“As the UK’s leading end of life charity, we know there is still a misconception that palliative care is only for people at the very end of their life. Introducing palliative care earlier in the pathway will help to ensure that women get the specialist support they need for pain and other distressing physical and psychological symptoms they are likely to face – support that the inquiry has revealed too many women sadly miss out on.

“With that in mind, we look forward to hearing more from Welsh Government about progress made in implementing the quality statement for palliative and end of life care, and how they are ensuring more equitable access to palliative care, when they respond to the Committee’s report.”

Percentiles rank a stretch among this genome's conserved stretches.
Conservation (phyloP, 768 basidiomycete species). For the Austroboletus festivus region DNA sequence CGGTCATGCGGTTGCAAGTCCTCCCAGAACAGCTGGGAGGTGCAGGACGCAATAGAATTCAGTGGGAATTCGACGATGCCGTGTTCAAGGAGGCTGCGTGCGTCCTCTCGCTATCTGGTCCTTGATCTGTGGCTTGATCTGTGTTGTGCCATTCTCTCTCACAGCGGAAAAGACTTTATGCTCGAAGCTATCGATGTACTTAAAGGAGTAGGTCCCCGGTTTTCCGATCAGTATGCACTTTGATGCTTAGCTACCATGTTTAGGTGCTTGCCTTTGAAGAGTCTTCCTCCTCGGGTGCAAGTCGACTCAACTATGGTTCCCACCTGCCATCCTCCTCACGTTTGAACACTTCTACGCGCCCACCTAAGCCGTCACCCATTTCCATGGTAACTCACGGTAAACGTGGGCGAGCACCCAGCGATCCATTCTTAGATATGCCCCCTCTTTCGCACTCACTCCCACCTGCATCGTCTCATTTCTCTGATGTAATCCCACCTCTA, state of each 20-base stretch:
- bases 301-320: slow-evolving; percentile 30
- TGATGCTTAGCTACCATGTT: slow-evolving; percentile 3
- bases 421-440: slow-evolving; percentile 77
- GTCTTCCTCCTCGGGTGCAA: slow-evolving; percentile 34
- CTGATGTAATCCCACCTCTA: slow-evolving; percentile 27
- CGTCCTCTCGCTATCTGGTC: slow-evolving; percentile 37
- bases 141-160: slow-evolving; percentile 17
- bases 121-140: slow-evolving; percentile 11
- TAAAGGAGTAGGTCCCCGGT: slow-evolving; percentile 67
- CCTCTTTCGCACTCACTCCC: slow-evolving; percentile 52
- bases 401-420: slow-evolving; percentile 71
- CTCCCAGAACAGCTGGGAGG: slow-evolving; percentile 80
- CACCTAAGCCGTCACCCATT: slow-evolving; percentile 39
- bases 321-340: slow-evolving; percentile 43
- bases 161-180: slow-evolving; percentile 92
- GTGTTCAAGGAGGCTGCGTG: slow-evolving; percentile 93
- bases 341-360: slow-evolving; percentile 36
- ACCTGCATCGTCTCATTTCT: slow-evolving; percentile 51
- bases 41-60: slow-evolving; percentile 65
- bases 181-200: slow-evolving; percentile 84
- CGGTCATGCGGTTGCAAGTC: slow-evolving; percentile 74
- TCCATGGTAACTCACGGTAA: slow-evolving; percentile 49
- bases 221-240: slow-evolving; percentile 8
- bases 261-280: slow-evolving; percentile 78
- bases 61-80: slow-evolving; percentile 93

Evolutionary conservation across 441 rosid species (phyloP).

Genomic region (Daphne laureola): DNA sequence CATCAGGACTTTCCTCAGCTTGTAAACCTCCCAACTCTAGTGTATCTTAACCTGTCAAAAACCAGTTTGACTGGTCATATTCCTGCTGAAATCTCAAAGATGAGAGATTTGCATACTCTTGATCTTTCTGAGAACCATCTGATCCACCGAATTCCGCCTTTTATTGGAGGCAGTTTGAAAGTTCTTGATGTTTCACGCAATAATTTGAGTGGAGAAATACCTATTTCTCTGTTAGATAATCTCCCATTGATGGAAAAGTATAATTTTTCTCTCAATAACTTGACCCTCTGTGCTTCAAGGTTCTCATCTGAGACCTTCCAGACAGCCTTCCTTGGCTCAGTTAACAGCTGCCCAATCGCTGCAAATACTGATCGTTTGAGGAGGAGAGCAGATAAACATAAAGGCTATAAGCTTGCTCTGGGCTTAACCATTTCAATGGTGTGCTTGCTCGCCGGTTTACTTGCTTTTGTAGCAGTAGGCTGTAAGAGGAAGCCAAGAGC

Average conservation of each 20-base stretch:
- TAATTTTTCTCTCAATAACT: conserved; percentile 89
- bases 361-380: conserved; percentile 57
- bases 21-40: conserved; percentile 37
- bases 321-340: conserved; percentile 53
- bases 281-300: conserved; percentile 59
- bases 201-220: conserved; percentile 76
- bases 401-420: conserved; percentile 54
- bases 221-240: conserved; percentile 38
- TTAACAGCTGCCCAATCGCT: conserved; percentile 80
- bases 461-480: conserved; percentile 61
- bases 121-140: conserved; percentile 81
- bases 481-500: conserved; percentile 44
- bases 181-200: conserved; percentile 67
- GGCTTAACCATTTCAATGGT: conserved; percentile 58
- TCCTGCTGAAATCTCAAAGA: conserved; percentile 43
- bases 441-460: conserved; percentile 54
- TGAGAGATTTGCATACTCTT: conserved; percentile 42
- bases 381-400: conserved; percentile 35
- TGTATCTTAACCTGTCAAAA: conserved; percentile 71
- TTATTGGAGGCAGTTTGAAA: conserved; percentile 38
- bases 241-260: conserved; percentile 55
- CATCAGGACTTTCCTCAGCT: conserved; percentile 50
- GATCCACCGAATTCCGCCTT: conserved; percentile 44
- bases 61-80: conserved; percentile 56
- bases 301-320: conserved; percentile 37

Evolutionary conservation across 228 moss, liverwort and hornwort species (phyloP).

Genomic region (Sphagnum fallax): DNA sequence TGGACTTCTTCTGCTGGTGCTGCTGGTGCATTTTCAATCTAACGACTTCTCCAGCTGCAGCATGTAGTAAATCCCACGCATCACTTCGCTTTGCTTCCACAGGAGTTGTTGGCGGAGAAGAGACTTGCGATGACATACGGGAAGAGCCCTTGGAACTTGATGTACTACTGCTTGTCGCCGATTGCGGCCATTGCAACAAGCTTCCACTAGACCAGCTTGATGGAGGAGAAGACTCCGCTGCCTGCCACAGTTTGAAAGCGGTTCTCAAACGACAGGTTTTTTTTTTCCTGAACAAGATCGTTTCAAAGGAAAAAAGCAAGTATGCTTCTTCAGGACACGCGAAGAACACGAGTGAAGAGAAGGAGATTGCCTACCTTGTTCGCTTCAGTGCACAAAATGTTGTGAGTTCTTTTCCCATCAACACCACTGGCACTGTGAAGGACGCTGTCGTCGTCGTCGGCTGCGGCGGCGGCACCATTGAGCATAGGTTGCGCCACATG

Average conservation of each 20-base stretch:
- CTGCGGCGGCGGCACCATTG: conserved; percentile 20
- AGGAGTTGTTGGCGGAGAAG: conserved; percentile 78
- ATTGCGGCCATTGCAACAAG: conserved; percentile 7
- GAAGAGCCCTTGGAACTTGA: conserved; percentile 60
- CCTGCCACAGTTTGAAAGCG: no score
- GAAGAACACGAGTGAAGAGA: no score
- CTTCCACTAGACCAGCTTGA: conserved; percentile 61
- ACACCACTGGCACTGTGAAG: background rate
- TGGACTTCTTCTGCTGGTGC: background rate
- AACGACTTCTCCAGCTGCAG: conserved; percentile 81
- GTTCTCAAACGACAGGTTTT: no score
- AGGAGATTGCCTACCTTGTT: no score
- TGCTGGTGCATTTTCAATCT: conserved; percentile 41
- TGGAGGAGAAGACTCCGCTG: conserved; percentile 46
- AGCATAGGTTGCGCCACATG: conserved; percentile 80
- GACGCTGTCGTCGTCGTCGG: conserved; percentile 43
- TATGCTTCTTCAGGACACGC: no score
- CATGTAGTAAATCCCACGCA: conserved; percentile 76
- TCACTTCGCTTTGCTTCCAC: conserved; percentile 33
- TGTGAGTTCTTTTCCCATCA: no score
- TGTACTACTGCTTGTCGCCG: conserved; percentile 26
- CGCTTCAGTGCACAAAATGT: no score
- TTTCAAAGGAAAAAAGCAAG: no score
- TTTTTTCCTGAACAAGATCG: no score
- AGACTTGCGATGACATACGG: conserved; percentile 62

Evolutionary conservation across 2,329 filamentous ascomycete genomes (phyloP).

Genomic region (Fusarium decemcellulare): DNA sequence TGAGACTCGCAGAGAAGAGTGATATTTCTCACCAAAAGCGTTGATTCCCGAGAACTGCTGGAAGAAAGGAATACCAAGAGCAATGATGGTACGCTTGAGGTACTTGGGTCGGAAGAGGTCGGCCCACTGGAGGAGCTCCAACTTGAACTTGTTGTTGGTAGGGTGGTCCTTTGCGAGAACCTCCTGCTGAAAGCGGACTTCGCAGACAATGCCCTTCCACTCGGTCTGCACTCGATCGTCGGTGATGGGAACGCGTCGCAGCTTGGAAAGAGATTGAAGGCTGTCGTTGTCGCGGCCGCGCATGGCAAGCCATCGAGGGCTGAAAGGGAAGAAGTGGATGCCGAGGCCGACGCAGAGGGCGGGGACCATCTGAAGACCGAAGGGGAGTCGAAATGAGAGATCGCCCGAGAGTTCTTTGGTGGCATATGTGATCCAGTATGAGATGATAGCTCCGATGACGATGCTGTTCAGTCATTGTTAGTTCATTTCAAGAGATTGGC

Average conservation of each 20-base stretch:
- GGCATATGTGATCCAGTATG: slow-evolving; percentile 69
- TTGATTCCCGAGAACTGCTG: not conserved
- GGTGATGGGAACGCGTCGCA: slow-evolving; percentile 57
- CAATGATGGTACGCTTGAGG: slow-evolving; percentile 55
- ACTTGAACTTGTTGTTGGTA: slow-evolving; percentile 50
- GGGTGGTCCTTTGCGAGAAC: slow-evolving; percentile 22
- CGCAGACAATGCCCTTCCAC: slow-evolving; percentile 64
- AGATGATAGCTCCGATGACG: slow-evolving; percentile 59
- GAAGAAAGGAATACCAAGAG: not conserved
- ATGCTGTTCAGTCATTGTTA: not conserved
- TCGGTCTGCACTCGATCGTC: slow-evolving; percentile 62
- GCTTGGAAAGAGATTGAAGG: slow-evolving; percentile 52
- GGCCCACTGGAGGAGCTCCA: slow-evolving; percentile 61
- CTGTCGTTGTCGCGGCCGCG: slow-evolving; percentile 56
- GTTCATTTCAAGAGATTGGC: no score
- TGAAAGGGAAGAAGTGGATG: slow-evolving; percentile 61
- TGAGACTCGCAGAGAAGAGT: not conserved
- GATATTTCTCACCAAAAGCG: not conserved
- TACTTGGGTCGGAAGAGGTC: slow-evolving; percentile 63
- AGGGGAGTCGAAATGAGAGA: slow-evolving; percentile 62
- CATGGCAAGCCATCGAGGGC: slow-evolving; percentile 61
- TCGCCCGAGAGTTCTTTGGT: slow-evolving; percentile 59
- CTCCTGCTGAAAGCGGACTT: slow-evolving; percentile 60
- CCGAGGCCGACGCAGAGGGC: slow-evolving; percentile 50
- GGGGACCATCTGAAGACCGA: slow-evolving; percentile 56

Public awareness

The Committee is calling on Welsh Government to fund frequent and far-reaching public awareness campaigns to raise the profile of the symptoms and encourage women to seek medical attention promptly. It should also be better known that cervical screening will not detect the other types of gynaecological cancers.

Better support for GPs should also be a priority. As the first port of call for so many ailments, recognising the signs and symptoms of cancer isn’t straightforward. The Committee want to see more education opportunities for GPs, to keep up with latest guidelines, and for them to receive support from secondary care to assist in the assessment and referral of patients with potential gynaecological cancers.

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Sarah Good
Sarah Good
6 months ago

Too many GPs (often older males ones) have a poor understanding of women’s gynaecological needs and too often misdiagnose early signs of cancer as “women’s problems” and dismiss the concerns of the patient.